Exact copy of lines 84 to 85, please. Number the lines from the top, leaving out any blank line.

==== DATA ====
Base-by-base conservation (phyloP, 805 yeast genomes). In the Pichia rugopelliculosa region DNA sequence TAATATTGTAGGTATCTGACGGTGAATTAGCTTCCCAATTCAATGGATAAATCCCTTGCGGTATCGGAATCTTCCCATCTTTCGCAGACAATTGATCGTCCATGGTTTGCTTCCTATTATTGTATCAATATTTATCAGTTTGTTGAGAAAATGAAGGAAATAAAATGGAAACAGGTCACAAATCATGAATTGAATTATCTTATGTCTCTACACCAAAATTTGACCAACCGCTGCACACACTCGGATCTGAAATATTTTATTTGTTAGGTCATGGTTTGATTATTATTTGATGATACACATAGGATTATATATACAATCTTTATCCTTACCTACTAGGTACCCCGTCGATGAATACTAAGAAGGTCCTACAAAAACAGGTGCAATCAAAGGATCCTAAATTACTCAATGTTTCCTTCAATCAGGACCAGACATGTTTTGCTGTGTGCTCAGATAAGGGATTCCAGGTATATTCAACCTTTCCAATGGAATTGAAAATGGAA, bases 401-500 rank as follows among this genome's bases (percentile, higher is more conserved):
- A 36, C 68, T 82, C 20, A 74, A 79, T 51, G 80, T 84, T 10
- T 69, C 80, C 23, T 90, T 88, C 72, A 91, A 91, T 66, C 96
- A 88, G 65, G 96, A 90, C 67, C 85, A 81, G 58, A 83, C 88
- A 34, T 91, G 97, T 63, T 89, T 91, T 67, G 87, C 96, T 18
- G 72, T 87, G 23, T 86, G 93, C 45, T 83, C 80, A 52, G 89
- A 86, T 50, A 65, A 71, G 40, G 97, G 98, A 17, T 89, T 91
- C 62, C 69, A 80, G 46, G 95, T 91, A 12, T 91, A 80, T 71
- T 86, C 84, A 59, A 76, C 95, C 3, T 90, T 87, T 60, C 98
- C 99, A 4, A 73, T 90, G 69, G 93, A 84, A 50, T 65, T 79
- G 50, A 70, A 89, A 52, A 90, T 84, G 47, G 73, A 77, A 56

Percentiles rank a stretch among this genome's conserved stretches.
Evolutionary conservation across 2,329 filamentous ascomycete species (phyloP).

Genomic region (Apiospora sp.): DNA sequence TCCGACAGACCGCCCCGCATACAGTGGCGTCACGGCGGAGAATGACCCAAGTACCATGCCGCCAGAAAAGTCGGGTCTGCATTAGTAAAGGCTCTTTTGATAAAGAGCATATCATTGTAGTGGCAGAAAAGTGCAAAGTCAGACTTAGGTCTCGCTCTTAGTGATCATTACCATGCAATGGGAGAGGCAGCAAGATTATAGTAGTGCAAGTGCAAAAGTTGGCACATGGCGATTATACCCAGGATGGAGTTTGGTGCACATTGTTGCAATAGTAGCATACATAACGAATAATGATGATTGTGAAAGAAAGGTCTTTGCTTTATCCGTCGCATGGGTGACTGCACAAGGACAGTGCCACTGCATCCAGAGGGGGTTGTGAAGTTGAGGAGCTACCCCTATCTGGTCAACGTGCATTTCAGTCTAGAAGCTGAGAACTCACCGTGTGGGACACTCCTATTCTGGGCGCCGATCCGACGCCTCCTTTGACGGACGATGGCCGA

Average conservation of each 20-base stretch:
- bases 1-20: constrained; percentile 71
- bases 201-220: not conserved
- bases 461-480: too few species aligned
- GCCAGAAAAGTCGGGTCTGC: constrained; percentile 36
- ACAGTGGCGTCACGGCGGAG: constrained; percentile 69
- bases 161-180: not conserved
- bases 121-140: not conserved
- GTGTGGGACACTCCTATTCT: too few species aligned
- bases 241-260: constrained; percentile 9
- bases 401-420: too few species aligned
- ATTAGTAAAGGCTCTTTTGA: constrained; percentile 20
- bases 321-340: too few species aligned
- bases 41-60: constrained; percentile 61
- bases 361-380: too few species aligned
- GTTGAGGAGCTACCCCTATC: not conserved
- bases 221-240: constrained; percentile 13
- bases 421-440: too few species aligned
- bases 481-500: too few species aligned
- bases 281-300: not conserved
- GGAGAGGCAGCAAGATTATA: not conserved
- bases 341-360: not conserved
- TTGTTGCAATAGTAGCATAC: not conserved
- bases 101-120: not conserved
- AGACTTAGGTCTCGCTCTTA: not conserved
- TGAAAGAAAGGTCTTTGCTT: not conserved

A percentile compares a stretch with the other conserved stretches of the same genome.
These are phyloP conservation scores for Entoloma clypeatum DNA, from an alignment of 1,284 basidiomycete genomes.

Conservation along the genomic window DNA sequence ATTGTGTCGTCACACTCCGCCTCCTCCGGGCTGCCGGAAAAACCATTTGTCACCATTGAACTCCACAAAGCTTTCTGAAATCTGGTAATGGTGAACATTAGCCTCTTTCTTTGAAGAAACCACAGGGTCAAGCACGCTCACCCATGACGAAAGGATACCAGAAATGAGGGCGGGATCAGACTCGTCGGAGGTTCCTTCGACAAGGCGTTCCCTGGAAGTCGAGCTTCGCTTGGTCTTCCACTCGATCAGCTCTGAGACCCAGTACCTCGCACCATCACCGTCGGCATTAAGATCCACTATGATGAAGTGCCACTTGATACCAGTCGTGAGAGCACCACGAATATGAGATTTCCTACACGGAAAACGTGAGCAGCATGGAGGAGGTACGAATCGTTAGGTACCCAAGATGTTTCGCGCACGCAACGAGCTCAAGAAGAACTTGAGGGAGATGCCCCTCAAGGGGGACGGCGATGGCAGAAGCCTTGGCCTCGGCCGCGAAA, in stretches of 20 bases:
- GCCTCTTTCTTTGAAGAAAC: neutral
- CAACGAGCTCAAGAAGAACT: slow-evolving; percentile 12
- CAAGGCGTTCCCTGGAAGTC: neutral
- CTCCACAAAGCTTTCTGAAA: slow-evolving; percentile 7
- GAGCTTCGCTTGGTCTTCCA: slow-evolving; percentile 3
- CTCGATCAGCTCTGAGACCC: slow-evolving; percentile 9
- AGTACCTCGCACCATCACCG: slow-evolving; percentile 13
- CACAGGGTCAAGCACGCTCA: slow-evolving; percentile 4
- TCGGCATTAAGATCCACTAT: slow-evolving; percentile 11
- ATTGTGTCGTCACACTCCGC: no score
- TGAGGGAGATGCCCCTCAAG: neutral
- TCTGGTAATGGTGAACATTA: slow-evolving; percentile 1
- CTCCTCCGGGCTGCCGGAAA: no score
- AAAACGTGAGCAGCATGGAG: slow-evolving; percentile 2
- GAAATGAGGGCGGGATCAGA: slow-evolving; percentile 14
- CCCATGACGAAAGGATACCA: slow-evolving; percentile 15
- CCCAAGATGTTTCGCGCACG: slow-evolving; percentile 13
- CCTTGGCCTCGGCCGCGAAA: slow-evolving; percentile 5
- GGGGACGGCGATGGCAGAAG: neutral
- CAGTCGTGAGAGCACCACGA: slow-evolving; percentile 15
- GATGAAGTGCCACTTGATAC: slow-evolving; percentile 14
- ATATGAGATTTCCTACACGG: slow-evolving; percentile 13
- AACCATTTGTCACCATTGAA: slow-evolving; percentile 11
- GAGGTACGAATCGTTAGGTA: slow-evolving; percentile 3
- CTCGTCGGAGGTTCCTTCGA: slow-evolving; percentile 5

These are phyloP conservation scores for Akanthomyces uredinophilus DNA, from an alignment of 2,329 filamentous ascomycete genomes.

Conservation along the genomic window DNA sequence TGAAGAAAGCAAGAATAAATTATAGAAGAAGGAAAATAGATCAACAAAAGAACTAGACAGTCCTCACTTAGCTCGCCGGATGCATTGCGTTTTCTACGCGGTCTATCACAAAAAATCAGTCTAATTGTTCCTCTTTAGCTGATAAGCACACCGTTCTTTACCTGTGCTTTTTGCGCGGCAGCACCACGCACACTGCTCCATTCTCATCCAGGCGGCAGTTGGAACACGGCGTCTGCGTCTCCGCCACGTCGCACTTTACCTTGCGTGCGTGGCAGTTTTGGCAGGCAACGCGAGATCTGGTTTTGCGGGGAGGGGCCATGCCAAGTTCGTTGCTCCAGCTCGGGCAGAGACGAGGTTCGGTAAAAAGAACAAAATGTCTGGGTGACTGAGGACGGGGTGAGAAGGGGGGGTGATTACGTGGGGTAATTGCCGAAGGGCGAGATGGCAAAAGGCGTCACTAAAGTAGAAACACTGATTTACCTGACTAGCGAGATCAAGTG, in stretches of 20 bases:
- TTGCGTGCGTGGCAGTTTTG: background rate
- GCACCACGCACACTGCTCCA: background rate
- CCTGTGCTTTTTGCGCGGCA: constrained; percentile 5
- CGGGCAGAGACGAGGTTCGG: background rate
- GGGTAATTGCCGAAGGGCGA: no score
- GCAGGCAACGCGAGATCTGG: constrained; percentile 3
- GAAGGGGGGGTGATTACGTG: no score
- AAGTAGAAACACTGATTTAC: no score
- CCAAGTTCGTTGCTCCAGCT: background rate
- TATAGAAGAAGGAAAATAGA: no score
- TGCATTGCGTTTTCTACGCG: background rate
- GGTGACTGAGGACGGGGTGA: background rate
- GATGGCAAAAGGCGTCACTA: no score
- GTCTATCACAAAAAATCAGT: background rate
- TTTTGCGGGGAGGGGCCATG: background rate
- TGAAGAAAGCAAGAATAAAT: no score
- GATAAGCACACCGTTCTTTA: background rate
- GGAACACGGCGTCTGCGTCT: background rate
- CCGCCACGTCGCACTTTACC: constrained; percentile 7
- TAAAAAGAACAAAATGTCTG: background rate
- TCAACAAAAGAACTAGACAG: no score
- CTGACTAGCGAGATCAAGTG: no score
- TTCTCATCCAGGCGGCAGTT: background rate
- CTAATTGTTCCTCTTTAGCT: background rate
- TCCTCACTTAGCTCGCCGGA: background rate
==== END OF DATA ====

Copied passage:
- GTCTATCACAAAAAATCAGT: background rate
- TTTTGCGGGGAGGGGCCATG: background rate